Steinhagen Rice Milling Co. v. Scofield, 87 F.2d 804 (5th Cir. 1937)Annotate this Case
January 21, 1937
STEINHAGEN RICE MILLING CO.
SCOFIELD, and four other cases.
Circuit Court of Appeals, Fifth Circuit.
Homer L. Bruce and John P. Bullington, both of Houston, Tex., for appellants.
Helen R. Carloss and Sewall Key, Sp. Assts. to Atty. Gen., Robert H. Jackson, Asst. Atty. Gen., and W. R. Smith, Jr., U. S. Atty., and H. W. Moursund, Asst. U. S. Atty., both of San Antonio, Tex., for appellee.
Before FOSTER, SIBLEY, and HUTCHESON, Circuit Judges.
*805 FOSTER, Circuit Judge.
These cases present the same question and were submitted at the same time. They may be conveniently disposed of by one opinion. In each case an injunction was sought to stay the collection of the so-called "Windfall Tax" imposed by the Revenue Act of 1936, § 501, 26 U.S.C.A. § 345, on unjust enrichment. In each case an injunction was denied and the bill was dismissed, on the ground that section 3224, Rev.Stat. (26 U.S.C.A. § 1543), deprived the court of jurisdiction to entertain the suit.
It appears from the bills that appellants are rice millers and were subject to the processing taxes on rice under the provisions of the Agricultural Adjustment Act, as amended (7 U.S.C.A. § 601 et seq.). They filed suits against appellee to enjoin collection of that tax and deposited the amount of the tax in court. After the decision in Rickert Rice Mills v. Fontenot, 297 U.S. 110, 56 S. Ct. 374, 80 L. Ed. 513, which held the processing tax to be illegal, permanent injunctions were issued by the District Court and the money deposited was returned. The tax, collection of which is now sought to be enjoined, would be imposed on this money by the provisions of the 1936 Revenue Act as an unjust enrichment entering into the income of appellant.
Briefly stated, the contentions of appellant are: That the tax is illegal as its purpose is to recover the illegal processing taxes; that the tax is novel, applying only retroactively to transactions prior to January, 1936, and is very arbitrary and capricious; that it deprives them of their property without due process at law in violation of the Fifth Amendment; that it is not an income tax within the meaning of the Sixteenth Amendment; that the collector would be guilty of a trespass in attempting the collection of the tax; that appellants are entitled to an injunction because of exceptional circumstances; that if they do not file returns or pay the tax they will be subject to heavy penalties. As to the Gulf Coast Rice Mills the further contention is made that as this mill was not in business prior to August 1, 1935, the tax is unconstitutional as taxing that appellant on the basis of operations of other mills.
The Rickert Case, supra, has no application to the issues here presented. There is no doubt that the deposits returned entered into and increased appellants' incomes for the taxable year. It follows that the tax imposed upon the money recovered, considered an unjust enrichment, if the tax declared illegal was really paid by others, is an income tax, notwithstanding the rate of taxation is very much greater than that imposed on any other source of income; consequently, the administrative remedies applying to all income taxes are open to the taxpayer and in addition the tax may be paid and suit brought against the collector to recover it back. This provides for due process of law. The theory upon which a suit will lie against the collector is that he has committed a trespass. The courts cannot consider the purpose of Congress in imposing a tax. That the tax is novel and may be retroactive does not necessarily make it illegal. Reinecke v. Smith, 289 U.S. 172, 53 S. Ct. 570, 77 L. Ed. 1109; United States v. Hudson, 57 S. Ct. 309, 81 L.Ed. ___, decided January 11, 1937. Delinquency in the payment of any income tax subjects the taxpayer to heavy penalties and would not be an excuse for enjoining collection.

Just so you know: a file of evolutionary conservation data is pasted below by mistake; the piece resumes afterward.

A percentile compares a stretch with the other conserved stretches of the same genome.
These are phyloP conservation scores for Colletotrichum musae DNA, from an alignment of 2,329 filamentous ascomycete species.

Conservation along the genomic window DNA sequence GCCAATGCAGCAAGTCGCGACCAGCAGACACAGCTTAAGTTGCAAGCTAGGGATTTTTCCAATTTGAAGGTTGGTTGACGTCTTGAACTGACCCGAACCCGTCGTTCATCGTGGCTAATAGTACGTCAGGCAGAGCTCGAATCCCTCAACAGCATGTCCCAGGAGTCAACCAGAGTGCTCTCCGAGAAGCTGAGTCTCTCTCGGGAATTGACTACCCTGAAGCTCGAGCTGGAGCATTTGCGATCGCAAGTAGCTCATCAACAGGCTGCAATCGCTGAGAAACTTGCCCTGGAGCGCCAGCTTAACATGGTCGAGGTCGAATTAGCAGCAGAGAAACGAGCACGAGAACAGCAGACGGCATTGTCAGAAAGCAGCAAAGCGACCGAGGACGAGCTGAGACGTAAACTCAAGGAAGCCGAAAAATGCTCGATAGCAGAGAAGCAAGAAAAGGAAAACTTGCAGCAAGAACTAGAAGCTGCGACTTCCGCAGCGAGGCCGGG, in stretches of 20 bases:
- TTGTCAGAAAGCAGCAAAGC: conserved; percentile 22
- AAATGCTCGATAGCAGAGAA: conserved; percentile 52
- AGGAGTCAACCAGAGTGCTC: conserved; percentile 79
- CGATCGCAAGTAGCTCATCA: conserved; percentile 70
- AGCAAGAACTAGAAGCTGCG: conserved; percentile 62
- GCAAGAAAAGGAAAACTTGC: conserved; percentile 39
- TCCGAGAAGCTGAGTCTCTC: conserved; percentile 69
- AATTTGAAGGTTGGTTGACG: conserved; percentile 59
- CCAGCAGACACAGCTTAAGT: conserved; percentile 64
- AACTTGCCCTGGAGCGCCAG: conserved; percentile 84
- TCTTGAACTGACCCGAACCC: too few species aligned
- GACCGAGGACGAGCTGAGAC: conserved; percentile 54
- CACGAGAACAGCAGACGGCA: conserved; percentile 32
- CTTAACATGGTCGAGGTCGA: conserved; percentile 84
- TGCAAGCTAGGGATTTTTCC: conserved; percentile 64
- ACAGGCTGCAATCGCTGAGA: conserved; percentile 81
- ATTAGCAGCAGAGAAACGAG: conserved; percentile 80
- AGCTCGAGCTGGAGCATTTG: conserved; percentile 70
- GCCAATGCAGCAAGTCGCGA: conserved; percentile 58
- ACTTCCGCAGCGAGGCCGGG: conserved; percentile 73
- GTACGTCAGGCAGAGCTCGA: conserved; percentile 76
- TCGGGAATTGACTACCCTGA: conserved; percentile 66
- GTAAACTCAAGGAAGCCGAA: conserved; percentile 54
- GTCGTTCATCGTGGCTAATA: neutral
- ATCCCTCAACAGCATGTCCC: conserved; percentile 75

As to exceptional circumstances, appellants rely upon the fact that the processing tax was imposed on rough rice, which they buy but do not sell, selling only the clean rice after milling. They argue that it is impossible for them to prove whether any of the tax or all of it has not been passed on to the buyer. Difficulties in accounting do not create exceptional circumstances warranting disregard of section 3224 (26 U.S.C.A. § 1543). The same difficulty could as well be surmounted in taking advantage of the administrative provisions for relief or in a suit against the collector.
In the case of the Gulf Coast Rice Mills, the provision of the law for determining the amount of unjust enrichment on the basis of the operation of other mills is not of itself invalid. The same method is used in respect of other classes of business in determining the amount of income taxes where the taxpayers' own records do not furnish sufficient data.
If we were satisfied the tax is unconstitutional, that of itself would not warrant an injunction. Dodge v. Osborn, 240 U.S. 118, 36 S. Ct. 275, 60 L. Ed. 557; Bailey v. George, 259 U.S. 16, 42 S. Ct. 419, 66 L. Ed. 816. The conclusion we reach is that there are no exceptional circumstances that would bring the case within the ruling of Miller v. Standard Nut Margarine Co. of *806 Florida, 284 U.S. 498, 52 S. Ct. 260, 76 L. Ed. 422, and similar cases. Appellants have a plain and adequate remedy at law by suit against the collector and by administrative proceedings. All the objections to the tax raised by the bill may be presented in taking advantage of either of those remedies.
We find nothing in the bill that would warrant the issuing of an injunction in violation of Rev.St. § 3224 (26 U.S.C.A. § 1543). Citation of authorities is unnecessary to show the section is valid.
In each case the judgment appealed from is affirmed.